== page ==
Universities can be active participants in perpetuating the problem of fake papers being published. Students are often required to publish as a prerequisite to obtaining a masters or doctorate degree. Professors can earn academic promotions when they are listed as co-authors on published papers, while universities obtain money from research grants based on published papers. All of these incentives can encourage the proliferation of fake scientific papers by researchers eager to advance their careers at universities.8

The International Association of Scientific, Technical and Medical Publishers, which represents 120 publishers, is working on an effort called Integrity Hub to create new ways to detect false papers churned out by paper mills.9

Joris van Rossum, Integrity Hub’s product director, said:

We want to think about engaging with institutions on how to take away perhaps some of the [professional] incentives which can have these detrimental effects.10

Dorothy Bishop, a psychologist who studies fraudulent papers at the University of Oxford, said:

Paper mills have made a fortune by basically attacking a system that has had no idea how to cope with this stuff.11


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Click here to view References:

1 Van Noorden R. How big is science’s fake-paper problem? Nature Nov. 6, 2023.
2 Ibid.
3 Ibid.
4 Ibid.
5 Retraction Watch. Nearing 5,000 retractions: A review of 2022. Dec. 27, 2022.
6 Brainard J. Fake scientific papers are alarmingly common. Science May 9, 2023.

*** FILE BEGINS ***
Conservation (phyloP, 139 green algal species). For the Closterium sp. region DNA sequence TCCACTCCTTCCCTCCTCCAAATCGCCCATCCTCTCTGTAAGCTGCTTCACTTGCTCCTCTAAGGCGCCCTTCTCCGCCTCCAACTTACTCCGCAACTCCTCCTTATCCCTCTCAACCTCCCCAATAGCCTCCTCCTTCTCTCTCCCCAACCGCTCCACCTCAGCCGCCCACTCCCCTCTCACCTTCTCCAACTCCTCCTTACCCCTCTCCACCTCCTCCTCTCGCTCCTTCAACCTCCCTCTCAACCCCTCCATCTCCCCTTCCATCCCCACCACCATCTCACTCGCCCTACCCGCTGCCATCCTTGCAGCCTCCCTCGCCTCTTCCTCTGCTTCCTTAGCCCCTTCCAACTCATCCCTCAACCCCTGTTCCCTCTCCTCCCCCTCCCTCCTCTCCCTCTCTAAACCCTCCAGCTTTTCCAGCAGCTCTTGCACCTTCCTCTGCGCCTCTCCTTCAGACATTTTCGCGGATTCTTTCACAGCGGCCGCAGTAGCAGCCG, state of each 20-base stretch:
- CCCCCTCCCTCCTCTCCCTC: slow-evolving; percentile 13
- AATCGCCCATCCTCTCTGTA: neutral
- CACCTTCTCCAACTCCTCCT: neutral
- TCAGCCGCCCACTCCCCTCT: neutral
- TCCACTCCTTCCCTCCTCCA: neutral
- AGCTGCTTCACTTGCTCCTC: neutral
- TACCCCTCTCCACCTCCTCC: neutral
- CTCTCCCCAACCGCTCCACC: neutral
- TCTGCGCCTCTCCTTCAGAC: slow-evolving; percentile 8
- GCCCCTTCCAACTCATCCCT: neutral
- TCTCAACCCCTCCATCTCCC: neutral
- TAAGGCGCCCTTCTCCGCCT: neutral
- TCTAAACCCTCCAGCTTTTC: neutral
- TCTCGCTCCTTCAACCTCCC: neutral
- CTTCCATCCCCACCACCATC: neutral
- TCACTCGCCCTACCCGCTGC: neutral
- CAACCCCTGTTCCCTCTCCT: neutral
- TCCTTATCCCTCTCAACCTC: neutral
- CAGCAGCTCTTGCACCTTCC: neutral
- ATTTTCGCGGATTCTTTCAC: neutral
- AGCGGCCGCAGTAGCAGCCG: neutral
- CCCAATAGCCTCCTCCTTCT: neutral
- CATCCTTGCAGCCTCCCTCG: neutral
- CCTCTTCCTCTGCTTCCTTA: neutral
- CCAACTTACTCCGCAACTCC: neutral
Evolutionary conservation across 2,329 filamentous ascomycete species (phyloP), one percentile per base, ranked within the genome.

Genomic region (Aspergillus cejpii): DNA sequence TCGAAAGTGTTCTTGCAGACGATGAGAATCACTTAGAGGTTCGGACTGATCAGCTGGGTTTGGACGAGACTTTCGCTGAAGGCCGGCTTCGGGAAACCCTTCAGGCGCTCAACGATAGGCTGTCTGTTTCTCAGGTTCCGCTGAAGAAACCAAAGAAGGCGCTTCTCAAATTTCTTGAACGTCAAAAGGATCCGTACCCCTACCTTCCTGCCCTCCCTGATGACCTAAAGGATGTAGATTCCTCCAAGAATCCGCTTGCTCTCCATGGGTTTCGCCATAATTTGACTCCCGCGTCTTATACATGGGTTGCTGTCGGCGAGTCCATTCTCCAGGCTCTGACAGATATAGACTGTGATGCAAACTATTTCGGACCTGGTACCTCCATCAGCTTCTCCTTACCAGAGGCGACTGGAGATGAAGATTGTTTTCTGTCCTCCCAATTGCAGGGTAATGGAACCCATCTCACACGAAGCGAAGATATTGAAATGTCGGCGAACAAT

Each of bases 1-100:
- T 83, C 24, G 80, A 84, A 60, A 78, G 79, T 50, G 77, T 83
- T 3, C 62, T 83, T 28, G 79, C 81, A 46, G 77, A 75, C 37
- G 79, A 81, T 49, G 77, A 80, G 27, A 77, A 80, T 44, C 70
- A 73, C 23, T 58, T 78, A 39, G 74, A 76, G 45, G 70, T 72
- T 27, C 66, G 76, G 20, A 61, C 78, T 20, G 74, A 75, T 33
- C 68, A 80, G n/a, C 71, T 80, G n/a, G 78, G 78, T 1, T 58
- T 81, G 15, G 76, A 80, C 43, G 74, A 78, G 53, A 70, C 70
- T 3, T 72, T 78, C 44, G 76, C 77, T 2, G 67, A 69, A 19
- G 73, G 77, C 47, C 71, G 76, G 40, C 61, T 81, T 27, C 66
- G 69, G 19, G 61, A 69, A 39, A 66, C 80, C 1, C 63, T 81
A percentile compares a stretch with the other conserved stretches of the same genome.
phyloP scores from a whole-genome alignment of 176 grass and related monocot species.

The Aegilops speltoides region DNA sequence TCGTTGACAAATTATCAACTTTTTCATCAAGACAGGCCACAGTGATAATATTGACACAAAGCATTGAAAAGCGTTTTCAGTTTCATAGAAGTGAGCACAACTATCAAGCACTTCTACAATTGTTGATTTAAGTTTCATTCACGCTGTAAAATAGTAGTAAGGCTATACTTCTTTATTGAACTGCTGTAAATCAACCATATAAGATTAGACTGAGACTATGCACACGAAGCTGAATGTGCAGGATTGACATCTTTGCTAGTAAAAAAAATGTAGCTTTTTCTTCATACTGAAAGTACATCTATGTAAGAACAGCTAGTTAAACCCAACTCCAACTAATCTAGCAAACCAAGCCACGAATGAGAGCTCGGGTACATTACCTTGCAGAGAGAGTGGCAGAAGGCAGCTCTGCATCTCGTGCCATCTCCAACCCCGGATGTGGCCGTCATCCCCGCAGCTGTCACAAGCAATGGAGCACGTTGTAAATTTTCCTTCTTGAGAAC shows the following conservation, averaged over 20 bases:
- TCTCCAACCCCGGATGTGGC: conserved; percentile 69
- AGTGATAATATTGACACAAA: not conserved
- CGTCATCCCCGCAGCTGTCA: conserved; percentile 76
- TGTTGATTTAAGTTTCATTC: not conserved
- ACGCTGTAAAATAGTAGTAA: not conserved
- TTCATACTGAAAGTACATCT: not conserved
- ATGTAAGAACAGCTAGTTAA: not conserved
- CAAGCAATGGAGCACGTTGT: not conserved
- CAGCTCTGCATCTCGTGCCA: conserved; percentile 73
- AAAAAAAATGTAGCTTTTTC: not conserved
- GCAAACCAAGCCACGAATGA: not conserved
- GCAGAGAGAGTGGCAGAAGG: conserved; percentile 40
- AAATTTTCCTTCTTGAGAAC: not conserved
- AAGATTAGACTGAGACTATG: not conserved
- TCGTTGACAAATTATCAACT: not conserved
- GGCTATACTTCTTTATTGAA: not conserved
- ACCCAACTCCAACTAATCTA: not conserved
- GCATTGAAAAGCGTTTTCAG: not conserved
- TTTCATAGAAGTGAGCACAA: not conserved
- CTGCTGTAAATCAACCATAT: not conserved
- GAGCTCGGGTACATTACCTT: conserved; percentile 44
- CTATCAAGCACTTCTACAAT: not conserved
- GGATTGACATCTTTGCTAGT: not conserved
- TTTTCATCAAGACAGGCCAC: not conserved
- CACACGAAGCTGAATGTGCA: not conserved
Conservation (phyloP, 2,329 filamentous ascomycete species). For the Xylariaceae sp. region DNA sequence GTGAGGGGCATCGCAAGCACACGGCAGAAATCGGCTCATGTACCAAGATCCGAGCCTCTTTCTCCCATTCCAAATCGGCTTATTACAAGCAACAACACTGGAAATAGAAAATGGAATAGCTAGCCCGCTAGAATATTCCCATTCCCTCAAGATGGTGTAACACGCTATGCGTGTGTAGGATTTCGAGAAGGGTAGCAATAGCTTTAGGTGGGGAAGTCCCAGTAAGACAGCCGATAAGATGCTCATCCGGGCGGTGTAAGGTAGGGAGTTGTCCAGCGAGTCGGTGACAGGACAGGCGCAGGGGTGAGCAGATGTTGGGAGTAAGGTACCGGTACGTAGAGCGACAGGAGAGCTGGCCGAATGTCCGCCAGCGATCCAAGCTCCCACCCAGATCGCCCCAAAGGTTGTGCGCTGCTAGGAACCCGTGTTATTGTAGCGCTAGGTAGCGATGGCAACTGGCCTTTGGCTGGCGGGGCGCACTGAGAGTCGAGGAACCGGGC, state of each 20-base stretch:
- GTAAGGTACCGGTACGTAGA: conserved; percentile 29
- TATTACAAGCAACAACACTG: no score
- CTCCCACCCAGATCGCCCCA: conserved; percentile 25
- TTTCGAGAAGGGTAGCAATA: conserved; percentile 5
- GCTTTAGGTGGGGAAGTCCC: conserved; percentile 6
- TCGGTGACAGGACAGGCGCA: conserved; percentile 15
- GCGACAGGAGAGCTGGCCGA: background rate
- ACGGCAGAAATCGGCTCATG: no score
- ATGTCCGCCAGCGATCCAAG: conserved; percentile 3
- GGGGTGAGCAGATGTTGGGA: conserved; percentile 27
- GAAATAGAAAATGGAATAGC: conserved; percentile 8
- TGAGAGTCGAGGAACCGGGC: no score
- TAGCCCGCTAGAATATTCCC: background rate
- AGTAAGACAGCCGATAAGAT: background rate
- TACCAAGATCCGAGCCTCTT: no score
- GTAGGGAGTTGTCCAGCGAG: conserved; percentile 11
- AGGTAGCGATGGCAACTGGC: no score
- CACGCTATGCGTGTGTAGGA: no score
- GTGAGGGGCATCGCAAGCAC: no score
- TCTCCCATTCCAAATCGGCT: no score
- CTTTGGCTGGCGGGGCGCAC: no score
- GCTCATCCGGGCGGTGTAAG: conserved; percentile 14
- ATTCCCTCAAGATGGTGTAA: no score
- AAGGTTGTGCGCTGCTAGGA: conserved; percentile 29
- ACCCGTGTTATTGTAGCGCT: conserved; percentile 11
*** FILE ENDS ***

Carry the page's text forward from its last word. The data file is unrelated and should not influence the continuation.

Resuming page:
7 Rascoe A. Fake studies in academic journals may be more common than previously thought. NPR May 14, 2023.
8 Alexander H. How fake science is infiltrating scientific journals. The Sydney Morning Herald Jan. 5, 2022.
9 Ibid.
10 Brainard J. Fake scientific papers are alarmingly common. Science May 9, 2023.
11 Ibid.

2 Responses

  1. Now why the heck would they be doing that? You need not be a genius to figure it out…only use a bit of critical thinking.

  2. The entire charade regarding the vaccination program; one big lie. In other words, some may refer to this as a well oiled embezzlement scam implemented by way of concerted industry wide racketeering and libelous false claims publishers firmly embedded within a corrupted faux regulatory establishment. The revolving door keeps turning. Your tax dollars, hard at work. Repeat after me; Safe AND Effective. When these people go to sleep they don’t count sheep, they count your taxpayer dollars. Who’s still buying this?

    Mark Dice recently recounted old CIA programs which discovered that the fastest most effective way to alter someones world view as well as topical matter understanding, is to get them to read propagandized messages. Apparently when blatant deceptions and lies are on paper in the written word, humans are less likely to engage in critical thinking, subsequently much easier to program. You want to know another effective way to curb paper mills and falsified publications? Arrest people for criminal racketeering, fraud, and embezzlement.